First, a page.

In April of my senior year of college, my high school sweetheart proposed. We decided to get married in August. Four months should be enough time to plan a wedding, but there was one little hitch. Before we decided to get married, I had committed to a six-week backpacking trip through Europe with my brother and cousin. We pressed forward. In the midst of college graduation celebrations and shopping for the trip, my mom and I picked out invitations and booked the church. We also went fabric shopping. Ever since my birth, my mom had wanted to make my wedding dress.
After we picked a gorgeous lace, we selected a beautiful pattern. My mom took careful measurements, took a deep breath, and cut the fabric. By this time, I was on a plane bound for Europe. When I returned six weeks later, she had created a masterpiece. There was just one tiny hitch. I had gained a few pounds while eating my way through Europe. So, she took measurements again and began to alter the dress. While she was working on that, I began to sew beads onto the lace to adorn the bodice and hem.
When we both had finished, and I tried the dress on, we both took a deep breath. It was a masterpiece, tailor-made just for me.
Why did we spend so much time and lavish so much care on this project? Love. Love of a mother for her child. Love of a young woman for her betrothed. Love of God’s mercies on a young couple.
I would submit that we should take the same loving care with the education of our children. Every child is uniquely and wonderfully made for a purpose in God’s kingdom. Every child’s education is a special occasion to fit them for their calling. Just as we would carefully tailor a wedding dress, so we must thoughtfully craft an education.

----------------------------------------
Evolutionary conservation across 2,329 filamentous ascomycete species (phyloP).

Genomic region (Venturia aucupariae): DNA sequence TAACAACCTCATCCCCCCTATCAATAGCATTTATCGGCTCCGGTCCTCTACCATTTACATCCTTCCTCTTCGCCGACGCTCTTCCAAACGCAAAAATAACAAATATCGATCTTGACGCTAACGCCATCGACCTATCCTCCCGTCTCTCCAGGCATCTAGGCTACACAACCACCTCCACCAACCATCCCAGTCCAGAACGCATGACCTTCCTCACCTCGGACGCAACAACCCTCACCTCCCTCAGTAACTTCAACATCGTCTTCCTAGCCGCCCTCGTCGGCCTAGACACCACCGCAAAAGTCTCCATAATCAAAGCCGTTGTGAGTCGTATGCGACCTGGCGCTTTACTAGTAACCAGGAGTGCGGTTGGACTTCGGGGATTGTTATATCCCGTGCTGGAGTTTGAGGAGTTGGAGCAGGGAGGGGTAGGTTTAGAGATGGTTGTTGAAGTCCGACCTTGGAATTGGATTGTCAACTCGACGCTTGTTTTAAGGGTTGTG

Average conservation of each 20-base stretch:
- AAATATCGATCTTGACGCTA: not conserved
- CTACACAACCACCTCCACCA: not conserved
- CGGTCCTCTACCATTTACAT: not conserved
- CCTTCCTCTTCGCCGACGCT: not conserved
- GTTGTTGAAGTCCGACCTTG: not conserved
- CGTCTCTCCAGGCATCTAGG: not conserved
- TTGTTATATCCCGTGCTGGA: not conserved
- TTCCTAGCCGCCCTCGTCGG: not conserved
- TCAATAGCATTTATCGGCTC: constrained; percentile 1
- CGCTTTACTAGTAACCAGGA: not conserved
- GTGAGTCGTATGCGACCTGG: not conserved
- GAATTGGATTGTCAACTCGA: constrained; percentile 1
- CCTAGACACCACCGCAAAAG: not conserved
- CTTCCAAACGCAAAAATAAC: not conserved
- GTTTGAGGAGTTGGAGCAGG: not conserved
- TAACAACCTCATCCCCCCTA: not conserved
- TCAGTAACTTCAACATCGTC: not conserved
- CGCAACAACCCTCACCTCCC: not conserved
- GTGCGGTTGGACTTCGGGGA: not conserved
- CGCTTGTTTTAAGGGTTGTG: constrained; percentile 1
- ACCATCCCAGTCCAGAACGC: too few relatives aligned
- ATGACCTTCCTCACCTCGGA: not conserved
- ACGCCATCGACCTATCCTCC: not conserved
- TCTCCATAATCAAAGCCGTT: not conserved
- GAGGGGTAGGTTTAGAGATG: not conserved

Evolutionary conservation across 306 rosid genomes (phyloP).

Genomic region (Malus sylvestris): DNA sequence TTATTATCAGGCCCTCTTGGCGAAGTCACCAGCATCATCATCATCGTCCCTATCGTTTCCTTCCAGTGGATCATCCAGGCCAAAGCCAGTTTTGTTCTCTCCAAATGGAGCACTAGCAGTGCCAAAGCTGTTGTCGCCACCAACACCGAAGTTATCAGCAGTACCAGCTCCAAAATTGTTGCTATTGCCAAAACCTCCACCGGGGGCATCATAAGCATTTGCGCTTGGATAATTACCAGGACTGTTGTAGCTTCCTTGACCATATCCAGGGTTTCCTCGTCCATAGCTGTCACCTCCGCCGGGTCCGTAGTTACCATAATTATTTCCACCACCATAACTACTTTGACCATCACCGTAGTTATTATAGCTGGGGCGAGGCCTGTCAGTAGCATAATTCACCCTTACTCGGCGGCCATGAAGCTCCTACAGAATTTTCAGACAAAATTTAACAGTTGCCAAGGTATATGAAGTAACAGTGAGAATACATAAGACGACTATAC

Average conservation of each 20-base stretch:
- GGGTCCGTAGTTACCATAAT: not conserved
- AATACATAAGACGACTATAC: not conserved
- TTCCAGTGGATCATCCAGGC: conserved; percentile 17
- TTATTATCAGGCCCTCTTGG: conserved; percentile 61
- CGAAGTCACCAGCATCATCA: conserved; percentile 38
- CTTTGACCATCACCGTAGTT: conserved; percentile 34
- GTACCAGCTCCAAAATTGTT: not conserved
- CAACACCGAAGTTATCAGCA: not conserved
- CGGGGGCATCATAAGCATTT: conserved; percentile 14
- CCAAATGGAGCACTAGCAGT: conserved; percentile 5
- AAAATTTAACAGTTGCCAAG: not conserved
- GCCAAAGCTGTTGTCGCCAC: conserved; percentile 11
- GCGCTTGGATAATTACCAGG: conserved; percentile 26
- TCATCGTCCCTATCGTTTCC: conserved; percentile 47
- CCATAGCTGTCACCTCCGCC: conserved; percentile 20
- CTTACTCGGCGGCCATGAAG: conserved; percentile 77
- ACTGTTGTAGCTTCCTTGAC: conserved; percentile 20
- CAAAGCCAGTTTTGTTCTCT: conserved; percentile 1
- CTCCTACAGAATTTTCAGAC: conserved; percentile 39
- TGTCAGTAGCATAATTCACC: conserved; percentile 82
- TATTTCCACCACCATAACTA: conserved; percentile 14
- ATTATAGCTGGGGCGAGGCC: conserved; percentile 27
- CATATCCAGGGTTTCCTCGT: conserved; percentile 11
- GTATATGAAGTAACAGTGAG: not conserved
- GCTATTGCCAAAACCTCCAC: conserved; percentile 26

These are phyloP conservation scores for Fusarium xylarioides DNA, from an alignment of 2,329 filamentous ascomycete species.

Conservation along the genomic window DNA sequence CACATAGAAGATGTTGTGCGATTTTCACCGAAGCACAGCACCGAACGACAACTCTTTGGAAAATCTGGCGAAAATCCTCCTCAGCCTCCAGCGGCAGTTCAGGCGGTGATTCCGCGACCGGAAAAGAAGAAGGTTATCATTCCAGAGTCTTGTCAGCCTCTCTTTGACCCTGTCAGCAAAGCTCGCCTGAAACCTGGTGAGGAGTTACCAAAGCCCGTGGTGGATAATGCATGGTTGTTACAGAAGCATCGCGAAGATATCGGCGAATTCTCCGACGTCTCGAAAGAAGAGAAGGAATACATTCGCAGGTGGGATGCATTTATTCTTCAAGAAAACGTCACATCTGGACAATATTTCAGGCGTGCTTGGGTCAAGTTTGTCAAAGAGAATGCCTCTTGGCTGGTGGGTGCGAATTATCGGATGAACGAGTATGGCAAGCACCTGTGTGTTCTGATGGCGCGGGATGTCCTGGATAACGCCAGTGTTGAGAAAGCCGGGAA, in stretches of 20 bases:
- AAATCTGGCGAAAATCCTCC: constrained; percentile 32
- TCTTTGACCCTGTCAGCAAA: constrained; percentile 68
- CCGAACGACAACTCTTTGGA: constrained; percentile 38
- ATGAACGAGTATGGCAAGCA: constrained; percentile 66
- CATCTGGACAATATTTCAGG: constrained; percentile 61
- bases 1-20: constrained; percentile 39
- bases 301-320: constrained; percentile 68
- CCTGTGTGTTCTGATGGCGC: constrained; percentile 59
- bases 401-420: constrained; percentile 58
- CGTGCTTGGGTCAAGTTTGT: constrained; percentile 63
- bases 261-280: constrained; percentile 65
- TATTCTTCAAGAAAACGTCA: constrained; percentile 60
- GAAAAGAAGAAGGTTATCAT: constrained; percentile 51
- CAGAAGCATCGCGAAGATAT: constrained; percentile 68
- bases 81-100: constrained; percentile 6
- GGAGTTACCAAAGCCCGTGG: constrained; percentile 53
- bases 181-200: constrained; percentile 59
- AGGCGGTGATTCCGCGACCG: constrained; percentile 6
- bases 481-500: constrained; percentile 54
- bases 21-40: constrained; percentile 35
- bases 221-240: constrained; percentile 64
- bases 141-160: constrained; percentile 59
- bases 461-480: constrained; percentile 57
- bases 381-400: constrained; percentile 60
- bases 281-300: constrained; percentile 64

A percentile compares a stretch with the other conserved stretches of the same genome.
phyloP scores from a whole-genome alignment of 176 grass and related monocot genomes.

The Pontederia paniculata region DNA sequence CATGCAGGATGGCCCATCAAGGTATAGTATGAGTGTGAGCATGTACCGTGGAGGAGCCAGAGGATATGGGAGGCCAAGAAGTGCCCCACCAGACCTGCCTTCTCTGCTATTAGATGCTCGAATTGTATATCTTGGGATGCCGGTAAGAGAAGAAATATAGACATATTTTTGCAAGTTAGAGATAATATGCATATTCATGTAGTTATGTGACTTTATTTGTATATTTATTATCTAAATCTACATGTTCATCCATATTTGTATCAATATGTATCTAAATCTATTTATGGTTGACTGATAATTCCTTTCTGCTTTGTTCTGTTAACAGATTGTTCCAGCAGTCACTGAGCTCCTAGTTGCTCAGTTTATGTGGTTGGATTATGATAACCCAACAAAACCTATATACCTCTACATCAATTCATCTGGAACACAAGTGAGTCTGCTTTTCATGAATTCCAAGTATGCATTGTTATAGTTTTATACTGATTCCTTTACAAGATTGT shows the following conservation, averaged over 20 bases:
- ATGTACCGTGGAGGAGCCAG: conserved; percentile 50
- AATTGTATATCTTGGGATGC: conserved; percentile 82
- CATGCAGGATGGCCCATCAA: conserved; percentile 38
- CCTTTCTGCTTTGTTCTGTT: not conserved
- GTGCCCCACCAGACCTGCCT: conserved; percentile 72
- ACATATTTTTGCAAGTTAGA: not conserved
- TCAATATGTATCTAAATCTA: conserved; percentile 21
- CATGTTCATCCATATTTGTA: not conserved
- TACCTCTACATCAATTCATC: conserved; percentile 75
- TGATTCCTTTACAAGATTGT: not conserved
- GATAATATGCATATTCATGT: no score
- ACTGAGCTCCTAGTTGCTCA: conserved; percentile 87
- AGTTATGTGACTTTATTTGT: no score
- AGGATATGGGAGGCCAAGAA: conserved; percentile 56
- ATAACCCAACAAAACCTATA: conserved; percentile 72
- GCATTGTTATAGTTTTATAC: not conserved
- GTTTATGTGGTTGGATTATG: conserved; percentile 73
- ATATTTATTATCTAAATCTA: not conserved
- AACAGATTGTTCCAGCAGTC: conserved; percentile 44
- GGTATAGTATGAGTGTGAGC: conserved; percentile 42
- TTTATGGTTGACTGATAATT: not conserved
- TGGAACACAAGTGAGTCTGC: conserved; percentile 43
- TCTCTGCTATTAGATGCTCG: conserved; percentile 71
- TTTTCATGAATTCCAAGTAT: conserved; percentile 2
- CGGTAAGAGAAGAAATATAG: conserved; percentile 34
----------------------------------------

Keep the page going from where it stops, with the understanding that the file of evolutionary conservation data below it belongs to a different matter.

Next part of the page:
At Classical Conversations, we say that parents are the best teachers for their uniquely made children. What we mean is that each family is best equipped to make decisions for their child’s education. You are the one who loves your child enough to give your time and talents to educating them. You are the one who knows them best.
My oldest child is in Challenge IV this year. We have been home-educating him and our other three children since birth. Over the years, we have had to carefully consider when we needed to excuse them from an assignment based on family circumstances. We have had to evaluate when it was time to start a particular math book over or to drop one curriculum altogether in favor of a different approach. We have had to decide when my husband should instruct them for a while, when we should get help from an older sibling, and when we should employ an outside tutor.
Recently, several of us hosted a webinar for homeschooling parents to discuss tailoring a child’s education (see “Tailoring the Challenge Program for your Uniquely-Made Child” in the Cultivating Classical Parents playlist on CC Connected®). As we compared the tailoring of an education to the tailoring of a garment, we came to realize that tailoring is the rule rather than the exception. Many of us had assumed that tailoring happens only occasionally—when a child has a learning difficulty or when the family has a crisis. Yet through our conversation it became clear that tailoring is the rule as each year we consider the child’s growing gifts and changing needs.
In addition to shattering the myth that tailoring is the exception, we also revised our faulty thinking on several other fronts. One is the idea that we only use tailoring to scale the material back. Instead, we found that, in many cases, we may need to scale the material up for a child who is particularly interested in a topic.